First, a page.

Isla sets her hands on the bar–a long silver bar set below the drawing table–and concentrates. She thinks of Lucian, with her ash-gray cracked skin and glowing green eyes and cold hands. She thinks of Lucian, watching out for danger in the dark with a knife in her hand and no hesitation in her stride. She thinks of Lucian, angry and tired and frustrated and cold sometimes, but trying to do what’s best, trying not to care, but caring nonetheless.
Slowly, the brass pointer begins to move. It shifts towards the top right corner, then the top left, slowly revolving in a lazy ellipse as it scans what seems to be the entirety of the map. Eventually, the pointer comes to a stop at the top of the drawing board, off the map entirely.
That seems bad.
“What does that mean?” Isla asks.
“It means your friends are too far away to find by this method,” Aurel says, confirming all of Isla’s worst fears. If Lucian and Solanus are so far away, then where are they? How are they going to find them?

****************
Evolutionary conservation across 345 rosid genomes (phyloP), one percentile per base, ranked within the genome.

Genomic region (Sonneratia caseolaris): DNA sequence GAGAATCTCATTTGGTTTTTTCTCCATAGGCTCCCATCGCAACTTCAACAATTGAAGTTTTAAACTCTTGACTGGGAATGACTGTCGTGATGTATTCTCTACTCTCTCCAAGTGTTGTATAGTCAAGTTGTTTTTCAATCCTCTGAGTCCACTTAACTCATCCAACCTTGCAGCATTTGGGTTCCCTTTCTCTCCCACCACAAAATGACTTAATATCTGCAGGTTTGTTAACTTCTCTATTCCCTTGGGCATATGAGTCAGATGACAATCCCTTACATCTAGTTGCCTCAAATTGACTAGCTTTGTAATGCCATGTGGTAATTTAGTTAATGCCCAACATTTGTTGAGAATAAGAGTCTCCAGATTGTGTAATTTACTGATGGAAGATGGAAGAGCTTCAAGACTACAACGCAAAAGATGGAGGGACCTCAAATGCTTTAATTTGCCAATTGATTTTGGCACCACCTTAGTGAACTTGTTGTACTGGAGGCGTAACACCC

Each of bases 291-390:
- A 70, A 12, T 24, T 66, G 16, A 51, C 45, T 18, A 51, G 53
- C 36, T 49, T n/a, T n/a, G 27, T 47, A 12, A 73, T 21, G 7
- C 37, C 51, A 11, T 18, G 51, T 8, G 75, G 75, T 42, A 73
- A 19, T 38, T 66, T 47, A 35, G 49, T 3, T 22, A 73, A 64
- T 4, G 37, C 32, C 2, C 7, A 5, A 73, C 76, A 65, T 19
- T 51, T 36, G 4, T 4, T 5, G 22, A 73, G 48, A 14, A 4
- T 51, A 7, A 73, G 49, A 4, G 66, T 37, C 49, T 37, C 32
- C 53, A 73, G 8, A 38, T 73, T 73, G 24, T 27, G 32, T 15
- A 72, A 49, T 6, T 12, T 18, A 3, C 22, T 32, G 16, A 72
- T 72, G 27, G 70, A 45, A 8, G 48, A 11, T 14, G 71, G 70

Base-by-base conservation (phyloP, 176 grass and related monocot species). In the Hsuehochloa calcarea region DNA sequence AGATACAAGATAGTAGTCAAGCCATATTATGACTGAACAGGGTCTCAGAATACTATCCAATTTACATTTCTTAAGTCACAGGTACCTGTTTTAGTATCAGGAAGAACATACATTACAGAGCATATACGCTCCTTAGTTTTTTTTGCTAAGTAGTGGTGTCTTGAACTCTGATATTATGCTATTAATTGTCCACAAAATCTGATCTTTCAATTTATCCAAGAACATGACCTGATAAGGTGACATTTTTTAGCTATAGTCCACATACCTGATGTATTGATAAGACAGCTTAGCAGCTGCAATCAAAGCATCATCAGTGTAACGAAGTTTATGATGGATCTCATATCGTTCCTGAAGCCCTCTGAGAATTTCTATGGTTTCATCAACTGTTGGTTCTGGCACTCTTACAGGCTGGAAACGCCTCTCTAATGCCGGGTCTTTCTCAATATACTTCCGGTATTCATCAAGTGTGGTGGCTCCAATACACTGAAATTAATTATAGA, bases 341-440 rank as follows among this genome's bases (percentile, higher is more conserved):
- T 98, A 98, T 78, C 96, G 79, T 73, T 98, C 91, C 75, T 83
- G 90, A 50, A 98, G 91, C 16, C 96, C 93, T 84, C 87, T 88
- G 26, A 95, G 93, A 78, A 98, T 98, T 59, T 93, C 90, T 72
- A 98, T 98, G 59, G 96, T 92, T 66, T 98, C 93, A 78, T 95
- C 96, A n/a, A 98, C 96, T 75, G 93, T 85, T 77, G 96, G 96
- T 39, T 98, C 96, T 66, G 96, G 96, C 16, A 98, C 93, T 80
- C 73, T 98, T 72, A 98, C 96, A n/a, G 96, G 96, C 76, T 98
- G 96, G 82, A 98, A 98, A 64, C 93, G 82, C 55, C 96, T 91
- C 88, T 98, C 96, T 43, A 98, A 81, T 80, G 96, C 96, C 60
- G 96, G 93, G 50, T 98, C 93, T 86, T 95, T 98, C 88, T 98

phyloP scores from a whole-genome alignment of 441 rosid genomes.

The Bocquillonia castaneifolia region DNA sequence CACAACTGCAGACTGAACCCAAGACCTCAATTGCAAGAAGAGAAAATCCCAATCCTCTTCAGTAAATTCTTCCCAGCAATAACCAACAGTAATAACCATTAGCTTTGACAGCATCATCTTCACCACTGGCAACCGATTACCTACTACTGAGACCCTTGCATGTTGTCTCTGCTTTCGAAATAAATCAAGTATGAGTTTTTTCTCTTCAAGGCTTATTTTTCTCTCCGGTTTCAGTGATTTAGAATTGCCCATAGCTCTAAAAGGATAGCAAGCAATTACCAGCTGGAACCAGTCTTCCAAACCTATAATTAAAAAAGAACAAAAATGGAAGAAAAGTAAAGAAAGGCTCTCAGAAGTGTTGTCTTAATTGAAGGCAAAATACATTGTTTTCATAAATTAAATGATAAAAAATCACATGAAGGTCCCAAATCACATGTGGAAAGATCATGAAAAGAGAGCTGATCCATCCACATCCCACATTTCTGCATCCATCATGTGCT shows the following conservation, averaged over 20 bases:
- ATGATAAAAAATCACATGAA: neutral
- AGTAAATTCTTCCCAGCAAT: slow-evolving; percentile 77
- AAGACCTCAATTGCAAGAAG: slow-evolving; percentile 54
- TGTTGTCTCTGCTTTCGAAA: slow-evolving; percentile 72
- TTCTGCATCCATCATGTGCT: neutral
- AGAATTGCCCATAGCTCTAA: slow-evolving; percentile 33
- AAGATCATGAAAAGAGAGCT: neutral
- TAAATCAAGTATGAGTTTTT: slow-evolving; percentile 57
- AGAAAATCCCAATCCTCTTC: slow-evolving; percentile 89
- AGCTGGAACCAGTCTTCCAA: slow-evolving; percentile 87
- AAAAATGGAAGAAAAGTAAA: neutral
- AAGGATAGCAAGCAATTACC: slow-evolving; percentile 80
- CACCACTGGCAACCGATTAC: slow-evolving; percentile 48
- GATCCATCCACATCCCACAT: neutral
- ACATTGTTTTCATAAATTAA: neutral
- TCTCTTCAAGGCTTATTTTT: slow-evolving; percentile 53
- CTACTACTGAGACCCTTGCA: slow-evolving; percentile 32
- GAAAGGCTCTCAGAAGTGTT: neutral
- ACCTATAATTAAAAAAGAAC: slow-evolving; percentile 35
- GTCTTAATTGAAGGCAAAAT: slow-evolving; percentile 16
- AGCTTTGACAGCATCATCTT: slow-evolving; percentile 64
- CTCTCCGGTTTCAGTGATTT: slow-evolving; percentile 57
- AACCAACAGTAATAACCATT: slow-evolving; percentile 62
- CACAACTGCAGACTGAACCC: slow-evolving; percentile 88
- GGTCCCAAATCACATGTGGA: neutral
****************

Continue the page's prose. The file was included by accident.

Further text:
“Do not be concerned,” Aurel says. “We have other methods to find people and things that are farther afield. They will be more difficult and involved.”
“I don’t care,” Isla says. “I have to find them, no matter what.”
“I see.” Aurel gestures to a set of chairs and says, “Come over here. Sit. Perhaps it will help if you tell me the last thing you remember before you lost your friends.”
The two of them sit. Even sitting, Aurel is over a head of height over Isla. He sits primly, with his silver hands clasped in his lap.
Isla takes a deep breath, then tells Aurel about the city in the mountains, and how they followed the river down to the clearing where the fisherman had told them to go. She talks about the long walk, and then the howling.
“There were wolves,” Isla says. “They were huge and made of metal. They were automata, I guess, they had artifice markings all down their spines and they had razor-sharp teeth and claws. Their eyes were blue, a lot like yours.”